100 Transcendental Studies, Nos. 72–83

Fredrik Ullén (piano)

BIS Records: BIS-CD-2223 (2016)

Web page for BIS Records
Web page for BIS Records BIS-CD-2223

Cd cover image 100 Transcendental Studies, Nos. 72–83

Duration: 79:25

Comments: The fifth volume of Ullén’s complete survey of the 100 Transcendental Studies. This CD contains studies 72–83.
See Fredrik Ullén’s list of comments on most of Sorabji’s 100 Études transcendantes and a summary table of all known first performances of individual études.

Track listing

  • Track 1: 100 Transcendental Studies 72. Canonica (2:11)
  • Track 2: 100 Transcendental Studies 73. Quasi preludio corale: Sonorità piena morbida e dolcissima (17:57)
  • Track 3: 100 Transcendental Studies 74. Ostinato - Secco - Fantasticamente grottesco (4:22)
  • Track 4: 100 Transcendental Studies 75. Passacaglia: Largo (28:50)
  • Track 5: 100 Transcendental Studies 76. Imitationes: Presto assai (1:10)
  • Track 6: 100 Transcendental Studies 77. Mouvement semblable et perpétuel: Scorrevole (1:34)
  • Track 7: 100 Transcendental Studies 78. Leggiero e veloce (1:44)
  • Track 8: 100 Transcendental Studies 79. The inlaid line: Legatissimo la linea melodica (2:08)
  • Track 9: 100 Transcendental Studies 80. La linea melodica: Mormorando sordamente (5:46)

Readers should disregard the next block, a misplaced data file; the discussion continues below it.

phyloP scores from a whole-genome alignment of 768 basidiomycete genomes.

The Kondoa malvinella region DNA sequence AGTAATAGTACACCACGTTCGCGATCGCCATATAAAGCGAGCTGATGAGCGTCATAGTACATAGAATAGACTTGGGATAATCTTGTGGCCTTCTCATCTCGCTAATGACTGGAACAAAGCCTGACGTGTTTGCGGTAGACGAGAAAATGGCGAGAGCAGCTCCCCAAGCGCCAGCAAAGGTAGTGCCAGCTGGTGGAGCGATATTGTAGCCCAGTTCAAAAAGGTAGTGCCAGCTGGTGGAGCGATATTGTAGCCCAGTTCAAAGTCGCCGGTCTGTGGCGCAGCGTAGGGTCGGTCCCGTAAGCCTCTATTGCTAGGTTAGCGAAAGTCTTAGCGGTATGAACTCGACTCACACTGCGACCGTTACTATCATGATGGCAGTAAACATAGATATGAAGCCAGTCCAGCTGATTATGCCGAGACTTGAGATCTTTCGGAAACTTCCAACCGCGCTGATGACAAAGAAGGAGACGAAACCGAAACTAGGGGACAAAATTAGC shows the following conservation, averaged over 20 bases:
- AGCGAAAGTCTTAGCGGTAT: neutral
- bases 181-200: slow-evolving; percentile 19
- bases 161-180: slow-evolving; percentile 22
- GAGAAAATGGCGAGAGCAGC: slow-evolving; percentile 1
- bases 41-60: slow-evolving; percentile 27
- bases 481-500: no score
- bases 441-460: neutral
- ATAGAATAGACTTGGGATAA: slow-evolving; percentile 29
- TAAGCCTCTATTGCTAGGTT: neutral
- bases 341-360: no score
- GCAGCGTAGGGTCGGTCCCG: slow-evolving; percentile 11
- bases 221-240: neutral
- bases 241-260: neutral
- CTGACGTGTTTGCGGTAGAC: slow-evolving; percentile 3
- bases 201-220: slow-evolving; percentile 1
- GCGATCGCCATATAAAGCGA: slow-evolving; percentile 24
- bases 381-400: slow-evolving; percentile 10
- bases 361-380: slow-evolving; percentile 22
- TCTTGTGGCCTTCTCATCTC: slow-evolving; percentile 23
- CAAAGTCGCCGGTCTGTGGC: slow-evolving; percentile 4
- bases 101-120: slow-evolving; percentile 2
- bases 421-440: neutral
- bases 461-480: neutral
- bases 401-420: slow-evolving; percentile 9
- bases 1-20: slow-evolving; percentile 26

• Track 10: 100 Transcendental Studies 81. The suspensions: Lento quasi adagio e gravemente solenne (5:35)
  • Track 11: 100 Transcendental Studies 82. Sordamente e oscuramente minaccioso (2:28)
  • Track 12: 100 Transcendental Studies 83. Arpeggiated fourths (4:12)


  • “Volume 5 in this essential series for Sorabji enthusiasts continues to demonstrate the limitless pianistic imagination of this utterly sui generis composer. By this stage in his huge cycle of ‘studies’, Sorabji had long since exhausted the constraining parameters set by studies in such-and-such intervals, textures or virtuoso mécanique, and was punctuating the series with large-scale genre pieces in his favourite forms, of which we find two here, both fine specimens of their type. The first is a distinguished chorale prelude, beginning in stately sobriety but accumulating contrapuntal complexity and density of texture and culminating, as was the composers wont in such movements, in the imposing splendour of organo pieno sonority. The other is an even larger, and more impressive, example of Sorabji’s oft-revisited passacaglia form. Half an hour, ten-squared variations, the piece decorates its economical ground bass with the customary extravagant generosity of Sorabjian figuration of every kind, the tension and texture ebbing and flowing in exquisitely judged proportions before the final apocalyptic onslaught of cataclysmic variations not unlike that that concludes the similar movement in Opus Clavicembalisticum. After this monolith, Sorabji returns to writing ‘studies’ of a sort, but now in advanced Sorabjian figurations, as if to say ‘if you’re going to presume to play my music you had better be entirely fluent in these techniques!’ And there are a handful of short character pieces — a grotesque scherzo-like ostinato, a hair-raisingly aggressive toccata-like piece, and so on.” (Records International)